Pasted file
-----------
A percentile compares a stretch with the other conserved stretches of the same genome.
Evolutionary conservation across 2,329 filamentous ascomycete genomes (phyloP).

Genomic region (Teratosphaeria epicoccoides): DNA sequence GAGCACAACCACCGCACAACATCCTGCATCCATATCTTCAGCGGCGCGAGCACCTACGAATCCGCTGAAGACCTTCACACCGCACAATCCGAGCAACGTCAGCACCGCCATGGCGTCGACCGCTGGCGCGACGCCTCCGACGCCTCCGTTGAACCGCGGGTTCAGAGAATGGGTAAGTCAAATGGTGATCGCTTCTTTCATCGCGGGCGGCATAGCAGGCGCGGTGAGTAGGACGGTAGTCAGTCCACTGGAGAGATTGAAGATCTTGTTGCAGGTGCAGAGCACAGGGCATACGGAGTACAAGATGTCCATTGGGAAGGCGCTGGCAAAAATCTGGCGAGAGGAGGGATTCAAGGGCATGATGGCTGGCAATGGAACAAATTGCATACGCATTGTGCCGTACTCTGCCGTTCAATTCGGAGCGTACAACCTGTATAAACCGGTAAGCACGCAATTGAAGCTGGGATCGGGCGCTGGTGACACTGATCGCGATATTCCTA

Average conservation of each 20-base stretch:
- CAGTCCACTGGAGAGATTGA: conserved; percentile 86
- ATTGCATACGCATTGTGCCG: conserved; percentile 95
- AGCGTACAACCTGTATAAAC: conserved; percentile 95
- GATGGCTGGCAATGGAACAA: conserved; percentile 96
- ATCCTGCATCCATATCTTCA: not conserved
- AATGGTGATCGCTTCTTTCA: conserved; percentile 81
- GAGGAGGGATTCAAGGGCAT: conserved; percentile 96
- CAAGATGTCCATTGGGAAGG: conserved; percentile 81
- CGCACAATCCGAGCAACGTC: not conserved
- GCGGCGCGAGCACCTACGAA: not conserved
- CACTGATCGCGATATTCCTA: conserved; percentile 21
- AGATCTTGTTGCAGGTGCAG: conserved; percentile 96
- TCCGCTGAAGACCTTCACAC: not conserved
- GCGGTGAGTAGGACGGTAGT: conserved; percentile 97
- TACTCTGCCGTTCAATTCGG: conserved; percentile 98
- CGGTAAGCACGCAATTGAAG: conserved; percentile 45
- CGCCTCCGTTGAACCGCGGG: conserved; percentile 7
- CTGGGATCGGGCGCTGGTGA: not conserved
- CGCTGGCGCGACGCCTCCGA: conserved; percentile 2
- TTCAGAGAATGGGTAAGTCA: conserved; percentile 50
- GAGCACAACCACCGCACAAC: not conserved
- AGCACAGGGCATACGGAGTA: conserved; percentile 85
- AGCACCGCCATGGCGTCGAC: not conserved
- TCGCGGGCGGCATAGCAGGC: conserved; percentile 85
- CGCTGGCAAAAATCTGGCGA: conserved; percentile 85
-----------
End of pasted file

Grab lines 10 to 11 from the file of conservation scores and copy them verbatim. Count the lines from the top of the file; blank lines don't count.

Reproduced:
- AATGGTGATCGCTTCTTTCA: conserved; percentile 81
- GAGGAGGGATTCAAGGGCAT: conserved; percentile 96